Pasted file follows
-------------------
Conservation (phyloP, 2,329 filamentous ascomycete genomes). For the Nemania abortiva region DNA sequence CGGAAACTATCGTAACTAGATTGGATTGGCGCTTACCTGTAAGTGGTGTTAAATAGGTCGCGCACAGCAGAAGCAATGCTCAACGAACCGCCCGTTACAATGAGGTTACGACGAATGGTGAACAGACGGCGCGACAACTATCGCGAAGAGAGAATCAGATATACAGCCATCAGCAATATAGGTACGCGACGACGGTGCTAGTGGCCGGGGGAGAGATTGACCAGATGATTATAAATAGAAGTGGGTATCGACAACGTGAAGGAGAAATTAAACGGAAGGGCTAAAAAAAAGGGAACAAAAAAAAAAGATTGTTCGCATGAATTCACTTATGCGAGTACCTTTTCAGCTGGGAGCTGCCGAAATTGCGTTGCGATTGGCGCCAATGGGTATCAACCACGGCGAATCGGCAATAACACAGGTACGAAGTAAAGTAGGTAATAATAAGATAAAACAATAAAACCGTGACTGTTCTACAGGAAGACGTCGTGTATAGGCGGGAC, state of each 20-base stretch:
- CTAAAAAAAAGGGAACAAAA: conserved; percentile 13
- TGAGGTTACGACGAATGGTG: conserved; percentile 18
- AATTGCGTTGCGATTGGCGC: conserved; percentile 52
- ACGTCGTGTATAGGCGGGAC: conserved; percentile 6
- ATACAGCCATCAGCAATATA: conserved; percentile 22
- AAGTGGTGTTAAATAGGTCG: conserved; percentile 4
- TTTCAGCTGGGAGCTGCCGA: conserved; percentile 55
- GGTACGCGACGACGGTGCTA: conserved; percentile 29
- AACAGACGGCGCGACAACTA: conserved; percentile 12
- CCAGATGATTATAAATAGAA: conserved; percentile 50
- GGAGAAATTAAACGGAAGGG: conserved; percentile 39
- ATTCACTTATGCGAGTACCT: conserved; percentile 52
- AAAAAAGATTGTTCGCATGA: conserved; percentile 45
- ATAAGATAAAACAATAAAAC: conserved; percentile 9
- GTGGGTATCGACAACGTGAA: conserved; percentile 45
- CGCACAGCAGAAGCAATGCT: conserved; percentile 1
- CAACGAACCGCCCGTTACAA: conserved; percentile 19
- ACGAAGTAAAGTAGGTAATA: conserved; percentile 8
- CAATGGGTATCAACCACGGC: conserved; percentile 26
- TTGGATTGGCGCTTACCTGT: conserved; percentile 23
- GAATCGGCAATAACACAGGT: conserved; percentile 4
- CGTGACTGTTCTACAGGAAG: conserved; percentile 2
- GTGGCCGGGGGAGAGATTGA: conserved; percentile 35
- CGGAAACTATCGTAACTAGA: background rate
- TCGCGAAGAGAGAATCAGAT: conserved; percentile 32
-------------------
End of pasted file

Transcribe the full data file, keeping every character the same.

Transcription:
Conservation (phyloP, 2,329 filamentous ascomycete genomes). For the Nemania abortiva region DNA sequence CGGAAACTATCGTAACTAGATTGGATTGGCGCTTACCTGTAAGTGGTGTTAAATAGGTCGCGCACAGCAGAAGCAATGCTCAACGAACCGCCCGTTACAATGAGGTTACGACGAATGGTGAACAGACGGCGCGACAACTATCGCGAAGAGAGAATCAGATATACAGCCATCAGCAATATAGGTACGCGACGACGGTGCTAGTGGCCGGGGGAGAGATTGACCAGATGATTATAAATAGAAGTGGGTATCGACAACGTGAAGGAGAAATTAAACGGAAGGGCTAAAAAAAAGGGAACAAAAAAAAAAGATTGTTCGCATGAATTCACTTATGCGAGTACCTTTTCAGCTGGGAGCTGCCGAAATTGCGTTGCGATTGGCGCCAATGGGTATCAACCACGGCGAATCGGCAATAACACAGGTACGAAGTAAAGTAGGTAATAATAAGATAAAACAATAAAACCGTGACTGTTCTACAGGAAGACGTCGTGTATAGGCGGGAC, state of each 20-base stretch:
- CTAAAAAAAAGGGAACAAAA: conserved; percentile 13
- TGAGGTTACGACGAATGGTG: conserved; percentile 18
- AATTGCGTTGCGATTGGCGC: conserved; percentile 52
- ACGTCGTGTATAGGCGGGAC: conserved; percentile 6
- ATACAGCCATCAGCAATATA: conserved; percentile 22
- AAGTGGTGTTAAATAGGTCG: conserved; percentile 4
- TTTCAGCTGGGAGCTGCCGA: conserved; percentile 55
- GGTACGCGACGACGGTGCTA: conserved; percentile 29
- AACAGACGGCGCGACAACTA: conserved; percentile 12
- CCAGATGATTATAAATAGAA: conserved; percentile 50
- GGAGAAATTAAACGGAAGGG: conserved; percentile 39
- ATTCACTTATGCGAGTACCT: conserved; percentile 52
- AAAAAAGATTGTTCGCATGA: conserved; percentile 45
- ATAAGATAAAACAATAAAAC: conserved; percentile 9
- GTGGGTATCGACAACGTGAA: conserved; percentile 45
- CGCACAGCAGAAGCAATGCT: conserved; percentile 1
- CAACGAACCGCCCGTTACAA: conserved; percentile 19
- ACGAAGTAAAGTAGGTAATA: conserved; percentile 8
- CAATGGGTATCAACCACGGC: conserved; percentile 26
- TTGGATTGGCGCTTACCTGT: conserved; percentile 23
- GAATCGGCAATAACACAGGT: conserved; percentile 4
- CGTGACTGTTCTACAGGAAG: conserved; percentile 2
- GTGGCCGGGGGAGAGATTGA: conserved; percentile 35
- CGGAAACTATCGTAACTAGA: background rate
- TCGCGAAGAGAGAATCAGAT: conserved; percentile 32